Charlie Weis, he of the “decided schematic advantage,” is back coaching an offense in college football, this time with Florida. Spencer Hall does a good job explaining Weis’s offense and what Gator fans might expect — or at least as good of an explanation as is possible considering the contradictions: Weis considers himself pro-style, yet once tried to unveil a spread option look to start a season before promptly abandoning it; at Notre Dame his offense’s achilles heel was his teams’ inability to run the ball, and yet when he went back to the NFL his team lead the league in rushing. As Spencer says:
The pattern is that there is no pattern, run/pass-wise, and that he seems genuinely happy to adjust to the tools he has on hand.
I think that’s right. I expect Charlie’s offense at Florida to actually be less of the go-for-broke-let’s-hit-the-home-run fest it became under Clausen. At that stage it had become so erratic that either Clausen, Tate, and Floyd shredded you for big plays or they failed to connect, often in critical situations — it had a Madden-esque feel to it by the end. The year with the Chiefs was likely good for Charlie in that with an average NFL quarterback, only a few outside playmakers and good runningbacks, he had to turn to the run game.
And in the NFL, you don’t make the run game better by adding option plays or doing anything too exotic like the college guys. Instead, you find as many ways as you can to run the inside and outside zones. And Charlie’s big wrinkle with the Chiefs was the same one that a lot of NFL teams adopted: the unbalanced line, or simply an extra offensive lineman. The Chiefs did this, the Ravens did it, and even Stanford, under Jim Harbaugh, often did it too. The reason why you do it, particularly on zone runs when the quarterback is not a threat, is obvious: create more gaps to run through and for the defense to worry about. Compare this lineup with Michigan (note that I’d just throw it to the slot receiver here):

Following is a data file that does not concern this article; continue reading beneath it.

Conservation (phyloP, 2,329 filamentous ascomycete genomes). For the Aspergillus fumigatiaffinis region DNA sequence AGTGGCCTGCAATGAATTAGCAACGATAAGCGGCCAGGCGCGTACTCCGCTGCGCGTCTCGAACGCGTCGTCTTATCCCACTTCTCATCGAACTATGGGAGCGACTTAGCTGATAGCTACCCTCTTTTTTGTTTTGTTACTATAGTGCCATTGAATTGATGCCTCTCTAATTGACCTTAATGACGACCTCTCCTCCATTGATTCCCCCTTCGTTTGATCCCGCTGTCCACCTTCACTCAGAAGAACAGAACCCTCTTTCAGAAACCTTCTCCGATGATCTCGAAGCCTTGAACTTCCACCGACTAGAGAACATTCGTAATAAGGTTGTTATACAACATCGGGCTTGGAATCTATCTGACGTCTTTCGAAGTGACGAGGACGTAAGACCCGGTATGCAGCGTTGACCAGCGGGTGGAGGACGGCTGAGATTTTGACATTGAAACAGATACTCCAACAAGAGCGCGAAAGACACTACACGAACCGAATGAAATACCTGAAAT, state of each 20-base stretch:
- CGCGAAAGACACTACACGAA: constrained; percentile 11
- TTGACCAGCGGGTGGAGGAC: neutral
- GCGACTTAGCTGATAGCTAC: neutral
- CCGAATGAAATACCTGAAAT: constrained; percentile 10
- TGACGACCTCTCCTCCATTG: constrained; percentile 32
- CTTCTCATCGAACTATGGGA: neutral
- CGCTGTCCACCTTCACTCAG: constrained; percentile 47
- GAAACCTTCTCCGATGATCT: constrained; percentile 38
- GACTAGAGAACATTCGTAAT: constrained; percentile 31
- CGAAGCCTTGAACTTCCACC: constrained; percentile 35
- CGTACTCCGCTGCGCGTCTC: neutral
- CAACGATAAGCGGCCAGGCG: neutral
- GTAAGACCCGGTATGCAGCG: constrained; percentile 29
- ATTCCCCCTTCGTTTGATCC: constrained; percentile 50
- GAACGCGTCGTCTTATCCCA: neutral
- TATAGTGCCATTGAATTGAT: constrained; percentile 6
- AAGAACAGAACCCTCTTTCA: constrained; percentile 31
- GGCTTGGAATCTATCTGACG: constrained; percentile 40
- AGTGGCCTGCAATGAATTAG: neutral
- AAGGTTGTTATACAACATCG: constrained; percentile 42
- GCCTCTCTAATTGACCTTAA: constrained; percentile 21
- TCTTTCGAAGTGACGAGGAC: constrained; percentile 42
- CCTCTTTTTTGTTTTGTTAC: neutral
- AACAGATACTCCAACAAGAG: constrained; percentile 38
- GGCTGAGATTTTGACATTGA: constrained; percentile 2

With this (I’ve highlighted the extra lineman and one of the gaps created by having two tackles to that side):
The whole point of zone running is to block the defenders in those zones and to create vertical running lanes; creating the extra gaps should help create additional running lanes. In this instance, it worked brilliantly for Charlie (and it helps having Jamaal Charles). Indeed, I think this is the wildcat offense‘s lasting legacy for NFL coaches — more about unbalanced lines and playing with gaps than having a quarterback who can run.
When it comes to throwing the ball, I expect Charlie’s offense to look much like it did at Notre Dame, though, at least in the early days, there will likely be more of an emphasis on screen passes than downfield shots. But when he does throw downfield, you can expect to see the old favorites: quick slants, stick concepts, deep “go” routes, and the deep cross. Indeed, the deep cross was a feature play of his both at Notre Dame (see the second clip in the video below)…
Ultimately, I don’t expect Charlie to be in Florida for long, but that doesn’t mean he won’t leave his mark — a positive one. He’ll likely be there no more than two years, maybe three, before he leaves to become a college head coach again (yes) or another NFL spot. Charlie will only be able to handle working under someone else for so long. But I think the Muschamp-Weis situation will be fine: Will will defer to Charlie on the offensive side and he’ll provide an impressive sounding board (more on that in a moment), and Charlie will genuinely enjoy just getting to focus on creating gameplans, coaching quarterbacks, and calling plays. In the long run (and assuming he has a lot of success at Florida), Muschamp will probably end up with a coordinator whose roots are in the college game with college players, much like the guys Bob Stoops has worked with over the years. But Will undoubtedly wanted real-deal-NFL-guy to both be there as a recruiting pitch and for his own psyche — long-term NFL experience is one thing his mentor Nick Saban has that he does not (Muschamp spent one year with the Dolphins under Saban).
And Weis will be a great resource. He is generally known as an NFL “pro-style” guy all the way, but it’s often forgotten that, back in the 1980s, Weis spent the decade shuffling between high school and college programs, where he ran a variety of offenses, some of them quite surprising. From a post-game interview with Weis from 2005:
Q: Coach, after watching Saturday, this question begs to be asked: Did your career path ever intersect with Mouse Davis?
WEIS: I did visit with Mouse Davis back in South Carolina when we had the run and shoot. We talked to Mouse Davis, we talked to John Jenkins not Father John Jenkins, by the way Mouse Davis, John Jenkins, those run and shoot guys. Yes, we went from the veer to the run and shoot at South Carolina. We spent some time with all of those run and shoot guys.
Q: Was influences of that evident on Saturday?
WEIS: No. What you saw Saturday [ND did a lot of 5 wide stuff and quick three step passes], first of all, run and shoot always has a back in the backfield. It’s either a two by two or three by one, which trips are spread; okay, that’s number one. And you always have a run element, so empty (backfield) really doesn’t come into play.
This brief excerpt of his own words is the best summary of Weis that can be given: irascible, somewhat condescending, and incredibly knowledgeable.